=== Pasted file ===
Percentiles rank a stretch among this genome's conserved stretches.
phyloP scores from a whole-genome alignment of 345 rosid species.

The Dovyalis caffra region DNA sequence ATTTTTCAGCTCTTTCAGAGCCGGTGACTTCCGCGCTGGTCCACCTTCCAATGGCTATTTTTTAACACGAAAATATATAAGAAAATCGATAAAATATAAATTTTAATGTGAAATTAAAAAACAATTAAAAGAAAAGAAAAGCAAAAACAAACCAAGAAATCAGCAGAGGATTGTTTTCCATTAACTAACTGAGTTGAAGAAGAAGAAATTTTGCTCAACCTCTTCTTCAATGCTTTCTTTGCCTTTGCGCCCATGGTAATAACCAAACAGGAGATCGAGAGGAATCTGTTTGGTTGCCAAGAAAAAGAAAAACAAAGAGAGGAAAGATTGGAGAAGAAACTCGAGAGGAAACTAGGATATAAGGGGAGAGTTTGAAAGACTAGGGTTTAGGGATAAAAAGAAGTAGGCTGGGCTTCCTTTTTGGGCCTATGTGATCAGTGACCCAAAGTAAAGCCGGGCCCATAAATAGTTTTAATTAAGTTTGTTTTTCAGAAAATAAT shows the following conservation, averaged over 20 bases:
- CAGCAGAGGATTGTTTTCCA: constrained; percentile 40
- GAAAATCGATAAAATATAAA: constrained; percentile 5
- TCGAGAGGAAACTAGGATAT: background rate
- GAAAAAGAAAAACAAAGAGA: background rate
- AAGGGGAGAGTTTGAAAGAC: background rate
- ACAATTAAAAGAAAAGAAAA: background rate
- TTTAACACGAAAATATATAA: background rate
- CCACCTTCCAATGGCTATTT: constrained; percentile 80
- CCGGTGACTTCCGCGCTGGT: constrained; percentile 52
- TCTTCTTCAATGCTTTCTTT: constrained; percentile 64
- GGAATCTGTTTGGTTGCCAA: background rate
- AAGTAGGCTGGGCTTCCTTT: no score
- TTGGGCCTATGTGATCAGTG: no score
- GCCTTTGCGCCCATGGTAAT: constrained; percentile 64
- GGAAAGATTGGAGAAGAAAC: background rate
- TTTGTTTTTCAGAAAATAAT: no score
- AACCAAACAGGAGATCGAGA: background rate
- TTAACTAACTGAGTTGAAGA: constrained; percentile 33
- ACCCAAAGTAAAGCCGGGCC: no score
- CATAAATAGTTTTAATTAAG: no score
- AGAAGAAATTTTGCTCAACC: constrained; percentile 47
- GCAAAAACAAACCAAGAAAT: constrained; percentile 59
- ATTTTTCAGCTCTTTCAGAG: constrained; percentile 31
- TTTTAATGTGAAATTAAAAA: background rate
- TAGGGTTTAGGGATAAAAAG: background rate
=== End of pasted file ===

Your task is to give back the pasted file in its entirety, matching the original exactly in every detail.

Percentiles rank a stretch among this genome's conserved stretches.
phyloP scores from a whole-genome alignment of 345 rosid species.

The Dovyalis caffra region DNA sequence ATTTTTCAGCTCTTTCAGAGCCGGTGACTTCCGCGCTGGTCCACCTTCCAATGGCTATTTTTTAACACGAAAATATATAAGAAAATCGATAAAATATAAATTTTAATGTGAAATTAAAAAACAATTAAAAGAAAAGAAAAGCAAAAACAAACCAAGAAATCAGCAGAGGATTGTTTTCCATTAACTAACTGAGTTGAAGAAGAAGAAATTTTGCTCAACCTCTTCTTCAATGCTTTCTTTGCCTTTGCGCCCATGGTAATAACCAAACAGGAGATCGAGAGGAATCTGTTTGGTTGCCAAGAAAAAGAAAAACAAAGAGAGGAAAGATTGGAGAAGAAACTCGAGAGGAAACTAGGATATAAGGGGAGAGTTTGAAAGACTAGGGTTTAGGGATAAAAAGAAGTAGGCTGGGCTTCCTTTTTGGGCCTATGTGATCAGTGACCCAAAGTAAAGCCGGGCCCATAAATAGTTTTAATTAAGTTTGTTTTTCAGAAAATAAT shows the following conservation, averaged over 20 bases:
- CAGCAGAGGATTGTTTTCCA: constrained; percentile 40
- GAAAATCGATAAAATATAAA: constrained; percentile 5
- TCGAGAGGAAACTAGGATAT: background rate
- GAAAAAGAAAAACAAAGAGA: background rate
- AAGGGGAGAGTTTGAAAGAC: background rate
- ACAATTAAAAGAAAAGAAAA: background rate
- TTTAACACGAAAATATATAA: background rate
- CCACCTTCCAATGGCTATTT: constrained; percentile 80
- CCGGTGACTTCCGCGCTGGT: constrained; percentile 52
- TCTTCTTCAATGCTTTCTTT: constrained; percentile 64
- GGAATCTGTTTGGTTGCCAA: background rate
- AAGTAGGCTGGGCTTCCTTT: no score
- TTGGGCCTATGTGATCAGTG: no score
- GCCTTTGCGCCCATGGTAAT: constrained; percentile 64
- GGAAAGATTGGAGAAGAAAC: background rate
- TTTGTTTTTCAGAAAATAAT: no score
- AACCAAACAGGAGATCGAGA: background rate
- TTAACTAACTGAGTTGAAGA: constrained; percentile 33
- ACCCAAAGTAAAGCCGGGCC: no score
- CATAAATAGTTTTAATTAAG: no score
- AGAAGAAATTTTGCTCAACC: constrained; percentile 47
- GCAAAAACAAACCAAGAAAT: constrained; percentile 59
- ATTTTTCAGCTCTTTCAGAG: constrained; percentile 31
- TTTTAATGTGAAATTAAAAA: background rate
- TAGGGTTTAGGGATAAAAAG: background rate